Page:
Tokyo Paralympics: Why will there be 8 men and 5 women winners at the Javelin

Tokyo Paralympics: Why will there be 8 men and 5 women winners at the Javelin

Tokyo Paralympics: Why will there be 8 men and 5 women winners at the Javelin: With the celebration of the Richest Medal of India Haul at the Olympics, it still continues, a series of other athletes will compete in the same place in Tokyo at the Paralympic Olympics which began on Tuesday.

Most of the competition is similar, but there are clear differences as different athletes with various physical, visual and intellectual challenges will be seen in action. For the sake of fair competition, classifications come into force, thus ensuring the amount of medals offered much greater than what is available in the summer game that has just concluded. The Neeraj Chopra might have been the Olympic champion on the javelin male throw, but at the Paralympics there were eight gold medals offered for men and five for women in a javelin throw – based on the level of impairment of competitors. In other words, there will be eight men and five Javelin Javelin women in Paralympics.

Because every discipline has many champions, the number of events rises. In Paralympics, there will be 540 events at 22 sports – as opposed to 339 events in 33 sports at the summer Olympics which ended on August 8. These figures include those available at Badminton (14 Medals) and Taekwondo (6), both new disciplines to be introduced to this year’s game.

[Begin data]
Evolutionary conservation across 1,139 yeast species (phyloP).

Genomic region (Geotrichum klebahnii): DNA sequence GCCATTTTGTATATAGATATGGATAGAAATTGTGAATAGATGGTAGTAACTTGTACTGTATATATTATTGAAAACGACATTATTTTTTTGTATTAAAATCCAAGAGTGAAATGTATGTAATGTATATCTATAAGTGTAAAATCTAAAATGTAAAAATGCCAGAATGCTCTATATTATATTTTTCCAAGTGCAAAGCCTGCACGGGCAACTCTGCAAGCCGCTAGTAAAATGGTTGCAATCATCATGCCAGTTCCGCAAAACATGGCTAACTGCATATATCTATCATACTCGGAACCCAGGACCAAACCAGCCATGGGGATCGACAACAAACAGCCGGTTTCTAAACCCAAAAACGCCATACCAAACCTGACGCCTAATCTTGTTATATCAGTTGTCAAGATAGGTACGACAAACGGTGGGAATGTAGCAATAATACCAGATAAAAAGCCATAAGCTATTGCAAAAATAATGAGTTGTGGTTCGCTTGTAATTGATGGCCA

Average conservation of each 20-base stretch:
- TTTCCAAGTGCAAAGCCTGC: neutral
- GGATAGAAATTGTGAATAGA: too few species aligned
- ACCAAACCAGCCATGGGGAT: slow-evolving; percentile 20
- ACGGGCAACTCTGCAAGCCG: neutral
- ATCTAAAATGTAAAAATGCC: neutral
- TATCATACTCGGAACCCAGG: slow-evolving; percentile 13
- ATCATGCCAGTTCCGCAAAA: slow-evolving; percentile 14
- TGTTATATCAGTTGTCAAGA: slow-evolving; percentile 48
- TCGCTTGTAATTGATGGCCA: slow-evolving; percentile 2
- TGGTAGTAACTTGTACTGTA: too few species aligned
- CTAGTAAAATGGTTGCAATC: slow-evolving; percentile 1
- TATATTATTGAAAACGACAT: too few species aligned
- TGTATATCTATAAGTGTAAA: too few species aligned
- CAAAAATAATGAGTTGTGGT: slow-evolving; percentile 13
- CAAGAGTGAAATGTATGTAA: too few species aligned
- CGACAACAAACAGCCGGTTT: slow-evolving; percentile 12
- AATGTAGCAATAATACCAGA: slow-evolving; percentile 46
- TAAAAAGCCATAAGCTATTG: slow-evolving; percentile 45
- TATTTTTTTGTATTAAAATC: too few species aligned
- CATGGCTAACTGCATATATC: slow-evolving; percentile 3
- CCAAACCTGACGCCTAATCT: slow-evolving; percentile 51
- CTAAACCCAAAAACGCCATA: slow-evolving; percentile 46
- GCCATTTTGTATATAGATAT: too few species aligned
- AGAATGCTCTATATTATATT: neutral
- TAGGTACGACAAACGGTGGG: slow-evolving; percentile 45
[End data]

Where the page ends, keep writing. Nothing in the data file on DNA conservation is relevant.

Why is there classification and what are they based?
The idea is to ensure the field among athletes with disturbances just as fair. For example, ensuring that amputee athletes one leg did not compete in the same running event with athletes in a wheelchair.

Classification is based on 10 disorders. They are, according to the official Tokyo Paralympics website, “Muscle strength disorders, passive movement range disorders, limb deficiency, length differences, short stature, muscle tensions, uncoordinated movements, intellectual movements, intellectual disorders.”

Eight of the 10 classifications are based on physical obstacles, along with each each handling intellectual and visual limitations. When the classification is made and who makes classification?
Classification is done the day before an event, which means athletes must arrive at the venue first. The reason for athletes classified before each competition is that there is a possibility that their obstacles may have changed, making them eligible to compete in different classifications. For example, athletes’ vision can deteriorate in different game editions.

Evaluation is made by officials called ‘classification.’

According to the International Paralympics Committee, “each (International Federation) trains and ratifies classifications to evaluate athletes in their sports. Classification assesses athletes with various physical disorders … have a medical background (para) and / or technical experts in their sports. Classification for athletes with visual impairments have a background in the eye or optometry. Sports psychologists and sports experts are responsible for the classification of athletes with intellectual disorders. “ more news

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